This article was originally published in the March 2021 issue of Growing for Market Magazine.
I first met Maya Kosok of Hillen Homestead in Baltimore, Maryland, when I visited her house back in February of last year before COVID. I’d been hired to facilitate four farmer study circles in the Maryland/Virginia/Washington D.C. region. Maya and a group of women farmers who already knew each other jumped at the chance to have an official study circle. I met them that fine winter day.
Maya lives in a cute row house in Baltimore City with her husband and two small children. This was not my usual farm visit, that’s for sure. No farm to be seen at all, just a bustling urban setting. The Baltimore study circle of six women farmers met monthly on Zoom throughout the rest of 2020. I got to know more and more about Maya’s flower business. But mostly, I became increasingly impressed with this energetic, knowledgeable, can-do urban grower.
The Hillen Homestead Datsun pickup.
Maya grew up in the DC suburbs, studied history at Temple University in Philadelphia, and taught environmental education at a teaching farm in Northern California before settling in Baltimore in 2011 with her then-fiancé, now-husband. Her first job in Baltimore was as an AmeriCorps community coordinator for the urban Real Food Farm.
While working with other urban growers, she saw an opportunity for greater collaboration so she became the first coordinator of the Farm Alliance of Baltimore, an urban farmer co-op. Maya secured grants and provided a stable guiding hand to enable the co-op to set up a small greenhouse, to share tools and knowledge and to begin selling as a co-op at a city farmers market.
Bunches in the back of the pickup. Photo by Brian O'Doherty.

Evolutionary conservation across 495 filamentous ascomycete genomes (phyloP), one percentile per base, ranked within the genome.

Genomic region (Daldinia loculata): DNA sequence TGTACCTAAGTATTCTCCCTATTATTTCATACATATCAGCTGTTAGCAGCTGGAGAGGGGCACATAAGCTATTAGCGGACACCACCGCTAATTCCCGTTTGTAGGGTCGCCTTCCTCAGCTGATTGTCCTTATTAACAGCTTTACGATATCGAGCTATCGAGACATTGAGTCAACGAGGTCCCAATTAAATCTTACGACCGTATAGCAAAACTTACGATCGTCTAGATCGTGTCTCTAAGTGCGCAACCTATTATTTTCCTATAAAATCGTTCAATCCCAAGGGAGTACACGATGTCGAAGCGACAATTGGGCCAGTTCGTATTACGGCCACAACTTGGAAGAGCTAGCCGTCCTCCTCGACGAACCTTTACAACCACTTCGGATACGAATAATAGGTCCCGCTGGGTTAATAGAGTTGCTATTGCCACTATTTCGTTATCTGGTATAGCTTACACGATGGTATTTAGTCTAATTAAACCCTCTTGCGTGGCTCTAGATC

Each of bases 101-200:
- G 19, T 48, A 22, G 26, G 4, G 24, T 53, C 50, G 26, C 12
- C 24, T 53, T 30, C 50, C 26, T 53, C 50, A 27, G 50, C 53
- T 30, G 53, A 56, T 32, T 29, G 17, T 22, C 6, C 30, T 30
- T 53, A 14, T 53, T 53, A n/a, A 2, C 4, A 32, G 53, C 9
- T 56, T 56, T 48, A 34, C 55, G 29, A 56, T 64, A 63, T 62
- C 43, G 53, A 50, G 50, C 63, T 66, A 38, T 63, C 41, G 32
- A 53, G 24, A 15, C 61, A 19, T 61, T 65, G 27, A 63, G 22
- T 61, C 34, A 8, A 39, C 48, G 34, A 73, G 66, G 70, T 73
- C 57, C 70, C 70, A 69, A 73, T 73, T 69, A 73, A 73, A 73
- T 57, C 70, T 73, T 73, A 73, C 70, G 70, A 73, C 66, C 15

Through her work, she met Ellen Frost of Local Color Flowers, a pioneer of supporting and promoting local flowers. Many of Ellen’s flower growers were aging out, and she told Maya she would buy every stem she could grow. Thus, began Maya’s wholesale cut flower business. She started with a shared lease on a tiny vacant lot owned by the city and made $2,500 in sales her first year. Maya was hooked and Hillen Homestead was born.
I visited her oddly shaped corner plot in a quiet residential area last October. It is a jam-packed combination of annuals, herbaceous perennials and fruit trees on nearly every square foot. There’s a tiny tool and supply shed that Maya leaves unlocked. Lots of wood chip mulch and landscape cloth keep weeds at bay. The plot sits high above a major roadway with wild messy trees and vines threatening to take over. I was amazed by the variety of thriving plants: plenty of peonies, willows, baptisia, lots of hardy heirloom mums, even cherry tomatoes which Maya clipped for that day’s harvest. This garden produces bounteous blooms.
Ornamental kale. Photo by Brian O'Doherty.
I asked Maya about the open tool shed and vandalism. Her stance is to be generous to any and all who pass by. She offers plants and cut flowers easily and often. She welcomes neighbors to forage figs when they ripen (she sells the young fruiting branches for $2.50 a stem). The closest neighbors keep an eye on the garden when Maya isn't there. The shed remains unlocked so that it doesn’t invite break-ins. It’s been a positive experience so far. Maya is charming and giving. That’s the key.